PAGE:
The survival mantra in police training is spoken in several clichés: Your main goal is to go home alive after the shift. You want to take off your own shoes at the end of the day. Be polite to everyone you meet but have a plan to kill them. Better judged by twelve than carried by six.
For critics of police “warrior” training, this kind of indoctrination is said to produce paranoid and unnecessarily aggressive police officers. Trainers simply know that police officers will inevitably face potentially deadly threats and must face the reality that their survival from day to day is not guaranteed.
“On October 26, 2013, Officer Anna Carrizales approached a suspicious vehicle occupied by three males that was stopped at a green light in a moving lane of traffic in Stafford, Texas. As she approached the vehicle and began speaking to the driver, the male in the front passenger seat pulled out a gun and shot her twice—once in the face and once in the chest. The gunshot to her face ricochet off her cheek bone, exited her cheek, and almost severed her ear lobe. The gunshot to her chest was stopped by her bulletproof vest but was fired at such a close range that it punctured a hole in her left breast. The suspects then fled in the vehicle.
Despite the horrific assault and serious wounds, Officer Carrizales had the presence of mind to fire four shots at the fleeing suspects. She then returned to her patrol car and pursued the suspects, all the while giving clear information to the dispatcher about her condition, the suspect’s direction of travel, and situational awareness for responding officers. The pursuit ended at an apartment complex in Houston, where the three suspects abandoned their vehicle. Officer Carrizales was right behind them.
Officer Carrizales’ incredible bravery and concern for her community drove her to lead fellow officers to the suspects. She assisted in the arrest of one of the suspects—the shooter—in the apartment complex that morning. The remaining two were arrested within 48 hours.” So reads the 2013 citation for the Congressional Badge of Bravery.
Officer Carrizales’ desire to stay alive would have been best served by returning to the relative safety of her patrol car and waiting for assisting officers and paramedics. Common sense and self-preservation says that would have been the natural and logical thing to do. But self-preservation is not what officer survival is all about. Carrizales continues to work as a police officer and trainer, sharing her story to encourage others.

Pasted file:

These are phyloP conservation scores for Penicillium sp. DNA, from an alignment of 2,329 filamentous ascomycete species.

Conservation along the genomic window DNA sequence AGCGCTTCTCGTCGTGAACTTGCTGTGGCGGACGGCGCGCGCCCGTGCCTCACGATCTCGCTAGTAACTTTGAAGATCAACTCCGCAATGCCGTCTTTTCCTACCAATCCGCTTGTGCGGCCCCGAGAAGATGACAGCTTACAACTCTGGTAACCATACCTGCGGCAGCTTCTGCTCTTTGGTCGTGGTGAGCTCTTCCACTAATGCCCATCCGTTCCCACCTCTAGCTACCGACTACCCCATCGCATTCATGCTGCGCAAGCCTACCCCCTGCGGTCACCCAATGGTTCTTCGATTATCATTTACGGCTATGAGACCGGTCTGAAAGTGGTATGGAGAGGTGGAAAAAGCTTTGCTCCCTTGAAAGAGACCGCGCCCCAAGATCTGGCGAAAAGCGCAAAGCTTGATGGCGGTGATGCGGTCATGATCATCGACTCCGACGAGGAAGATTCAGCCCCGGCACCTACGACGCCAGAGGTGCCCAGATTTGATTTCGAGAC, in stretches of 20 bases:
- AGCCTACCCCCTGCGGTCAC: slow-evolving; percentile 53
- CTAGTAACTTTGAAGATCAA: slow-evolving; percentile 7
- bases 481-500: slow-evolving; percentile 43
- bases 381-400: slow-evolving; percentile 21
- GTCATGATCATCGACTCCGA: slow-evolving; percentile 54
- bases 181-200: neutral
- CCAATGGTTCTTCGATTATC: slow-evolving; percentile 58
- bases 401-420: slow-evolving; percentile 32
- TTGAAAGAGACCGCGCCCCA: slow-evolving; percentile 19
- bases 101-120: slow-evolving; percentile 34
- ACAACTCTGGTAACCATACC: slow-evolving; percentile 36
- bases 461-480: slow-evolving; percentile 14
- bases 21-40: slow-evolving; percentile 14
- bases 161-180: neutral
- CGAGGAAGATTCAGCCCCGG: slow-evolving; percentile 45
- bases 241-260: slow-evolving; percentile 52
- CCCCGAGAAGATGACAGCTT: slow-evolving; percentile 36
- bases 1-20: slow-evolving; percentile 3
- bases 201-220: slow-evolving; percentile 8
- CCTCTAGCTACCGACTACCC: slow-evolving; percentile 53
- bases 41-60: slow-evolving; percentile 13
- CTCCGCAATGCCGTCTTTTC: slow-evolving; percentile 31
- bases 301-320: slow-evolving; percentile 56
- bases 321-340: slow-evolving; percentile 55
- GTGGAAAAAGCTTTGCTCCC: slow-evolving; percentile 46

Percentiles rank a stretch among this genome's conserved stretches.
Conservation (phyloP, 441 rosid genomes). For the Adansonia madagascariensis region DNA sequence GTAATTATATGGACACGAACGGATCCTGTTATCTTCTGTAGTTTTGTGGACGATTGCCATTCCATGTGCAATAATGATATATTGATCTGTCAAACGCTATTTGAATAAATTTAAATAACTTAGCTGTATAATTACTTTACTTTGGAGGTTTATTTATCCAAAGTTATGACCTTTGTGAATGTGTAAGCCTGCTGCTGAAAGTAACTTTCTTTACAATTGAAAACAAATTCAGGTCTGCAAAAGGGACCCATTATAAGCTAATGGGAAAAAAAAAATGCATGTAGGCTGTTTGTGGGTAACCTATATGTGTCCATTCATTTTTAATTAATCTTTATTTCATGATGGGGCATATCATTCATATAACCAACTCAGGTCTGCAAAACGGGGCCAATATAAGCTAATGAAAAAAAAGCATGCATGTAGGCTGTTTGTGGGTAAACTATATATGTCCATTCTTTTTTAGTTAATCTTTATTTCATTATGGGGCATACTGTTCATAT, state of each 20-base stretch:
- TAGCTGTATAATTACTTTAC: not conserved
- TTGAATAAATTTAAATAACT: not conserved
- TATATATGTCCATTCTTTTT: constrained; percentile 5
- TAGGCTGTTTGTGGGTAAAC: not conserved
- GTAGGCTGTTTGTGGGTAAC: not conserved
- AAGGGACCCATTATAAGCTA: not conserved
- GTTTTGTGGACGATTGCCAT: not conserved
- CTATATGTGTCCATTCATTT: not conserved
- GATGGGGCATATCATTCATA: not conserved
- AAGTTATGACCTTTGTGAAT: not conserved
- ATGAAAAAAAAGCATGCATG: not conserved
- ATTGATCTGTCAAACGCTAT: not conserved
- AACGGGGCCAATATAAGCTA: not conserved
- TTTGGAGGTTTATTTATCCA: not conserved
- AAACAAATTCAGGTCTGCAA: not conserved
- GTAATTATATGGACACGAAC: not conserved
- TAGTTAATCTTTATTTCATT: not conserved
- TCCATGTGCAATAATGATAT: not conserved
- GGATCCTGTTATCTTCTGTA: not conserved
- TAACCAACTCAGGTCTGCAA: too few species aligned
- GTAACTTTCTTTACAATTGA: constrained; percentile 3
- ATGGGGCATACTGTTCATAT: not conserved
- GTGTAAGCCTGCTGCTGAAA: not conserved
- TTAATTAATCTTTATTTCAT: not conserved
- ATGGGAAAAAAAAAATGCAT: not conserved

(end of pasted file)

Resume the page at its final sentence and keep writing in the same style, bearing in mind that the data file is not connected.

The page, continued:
In a chilling dash cam video never released to the public, first responders from Jacksonville, Arkansas on the scene of a crash were intentionally mowed down by Bryce Allen, who is now serving a 70-year prison sentence for the death of a firefighter and the critical injury to Officer Daniel DiMatteo in 2012. Audio from the video recorded the cry of pain as DiMatteo was struck to the pavement by Allen’s speeding vehicle. As the officer lay in the roadway with severe injuries, he continued to command the scene radioing instructions for additional responders to secure the roadway and prevent additional injuries. DiMatteo not only survived but stayed in the fray and continued to serve. Although medically retired as a result of the assault he continues to serve by working with injured officers and veterans in service projects and disaster response.
The illustrations of officer survival are endless. When watching news coverage of disasters, there is always the compelling image of people fleeing while police officers head toward the trouble.
That survival mindset is altruistic rather than self-serving. Staying in the fight, and continuing to serve is the central issue. The badge represents all citizens. The weapons and body of the law enforcement officer are in their service. For an officer to allow harm to themselves is to allow harm to their citizens. To do them the most honor and highest service the officer must survive to continue the work. When the police officer defends themselves they defend thousands.